Construction of a five-story medical center in Springfield--where residents, public officials and officials from rival health care organizations have been battling for years over medical facilities--is expected to begin within a few weeks.

The center, to be constructed by Inova Health Systems Inc., will have a 24-hour emergency room, an outpatient surgery center, doctors' offices for about 50 physicians and a community education center equipped with Internet-access computers for those who want to research health issues, Inova officials said last week.

The facility will be on Walker Lane, which was extended and widened last spring, northwest of the intersection of the Franconia-Springfield Parkway and Beulah Street.

In addition, the Virginia Community College system is expected to build a $30 million "medical-education campus" on a nearby six-acre site that it purchased from Inova. The facility, which will house nursing-education programs and other medical-education programs, will be constructed south of the Franconia-Springfield Metro station, in what is currently the aging Springfield Industrial Facility.

"As a package, it's the type of redevelopment the Franconia-Springfield area has needed for years," said county Supervisor T. Dana Kauffman (D-Lee).

H. Patrick Walters, senior vice president for systems and new business development at Inova, said the new facility represents the direction that health care is headed these days--away from long hospital stays and toward more outpatient surgery.

Ground was broken last week for the project, which is scheduled to open in the spring of 2001. About half the 140,000-square-foot building will be for doctors' offices, Walters said.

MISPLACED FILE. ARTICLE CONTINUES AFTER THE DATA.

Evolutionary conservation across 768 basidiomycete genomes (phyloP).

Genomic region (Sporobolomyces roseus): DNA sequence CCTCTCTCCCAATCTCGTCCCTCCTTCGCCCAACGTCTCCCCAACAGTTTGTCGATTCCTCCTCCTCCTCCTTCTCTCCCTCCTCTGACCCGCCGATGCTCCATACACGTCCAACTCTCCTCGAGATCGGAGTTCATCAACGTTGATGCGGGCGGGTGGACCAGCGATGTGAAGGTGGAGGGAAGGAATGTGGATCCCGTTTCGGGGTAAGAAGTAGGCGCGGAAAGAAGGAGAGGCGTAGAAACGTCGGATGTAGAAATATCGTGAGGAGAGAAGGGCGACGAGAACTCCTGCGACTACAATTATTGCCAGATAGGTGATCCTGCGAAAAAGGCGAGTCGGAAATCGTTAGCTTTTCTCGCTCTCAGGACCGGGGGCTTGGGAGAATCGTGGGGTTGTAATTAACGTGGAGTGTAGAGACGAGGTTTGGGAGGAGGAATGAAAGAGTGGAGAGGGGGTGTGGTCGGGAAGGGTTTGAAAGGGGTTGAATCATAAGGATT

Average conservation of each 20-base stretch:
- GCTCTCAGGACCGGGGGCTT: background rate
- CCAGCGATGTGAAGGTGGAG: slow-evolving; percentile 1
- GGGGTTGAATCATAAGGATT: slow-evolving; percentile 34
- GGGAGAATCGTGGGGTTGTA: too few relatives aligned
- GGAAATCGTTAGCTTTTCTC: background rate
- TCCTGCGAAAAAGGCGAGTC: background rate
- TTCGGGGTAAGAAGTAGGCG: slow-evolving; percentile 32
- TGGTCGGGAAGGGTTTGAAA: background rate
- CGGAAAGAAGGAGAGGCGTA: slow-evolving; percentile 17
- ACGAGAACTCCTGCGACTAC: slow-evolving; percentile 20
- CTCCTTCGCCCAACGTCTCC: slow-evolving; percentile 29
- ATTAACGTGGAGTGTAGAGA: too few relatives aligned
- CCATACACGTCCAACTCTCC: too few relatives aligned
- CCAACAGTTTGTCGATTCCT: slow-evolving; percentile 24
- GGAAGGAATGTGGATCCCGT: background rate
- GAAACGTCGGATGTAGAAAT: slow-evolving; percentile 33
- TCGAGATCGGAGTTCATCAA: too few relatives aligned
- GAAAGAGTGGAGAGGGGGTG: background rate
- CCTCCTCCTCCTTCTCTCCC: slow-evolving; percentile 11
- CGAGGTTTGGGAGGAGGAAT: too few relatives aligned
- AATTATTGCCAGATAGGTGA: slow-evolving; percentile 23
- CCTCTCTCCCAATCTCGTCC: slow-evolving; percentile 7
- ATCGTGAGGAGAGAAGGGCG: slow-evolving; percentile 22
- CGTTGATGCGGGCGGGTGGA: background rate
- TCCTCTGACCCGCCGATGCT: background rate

"There are a lot of physicians in Northern Virginia who would . . . like to move their offices out toward that area, which is growing pretty rapidly," Walters said.

Total cost to build the Inova Franconia Springfield Medical Center is expected to be $37 million.

The groundbreaking represents a triumph for Inova over its rival, health-care giant Columbia/HCA Healthcare Corp., which had attempted to build a hospital in Springfield but gave up earlier this year because of fierce opposition from local residents and public officials.

Columbia had teamed with the Arlington Health Foundation to purchase the National Hospital for Orthopedics and Rehabilitation in Pentagon City and said it planned to move it to Springfield. The partnership renamed the facility Pentagon City Hospital.

However, public officials and Springfield civic activists opposed moving the hospital to their area, arguing that it was unnecessary and would threaten the viability of nearby Mount Vernon Hospital, which is owned by Inova.

Opposition to the construction of a hospital in Springfield even united former foes--former Fairfax County Board of Supervisors chairmen Audrey Moore, a Democrat, and Republican Jack Herrity--who jointly launched a campaign last year to stop the construction.

In December, the Health Systems Agency of Northern Virginia, which oversees health care planning in the area, dealt a crushing blow to the proposed move by recommending that the Columbia partnership be denied a permit to build the Springfield hospital.

In January, the nonprofit Arlington Health Foundation and for-profit Columbia/HCA announced they were dissolving the partnership. Pentagon City Hospital officials announced late last month that they would close the facility within two months.

Kauffman said construction of the Inova facility to Springfield is "long overdue. . . . Not only are we getting the outpatient facility [the area needs], we're getting a 24-hour emergency room."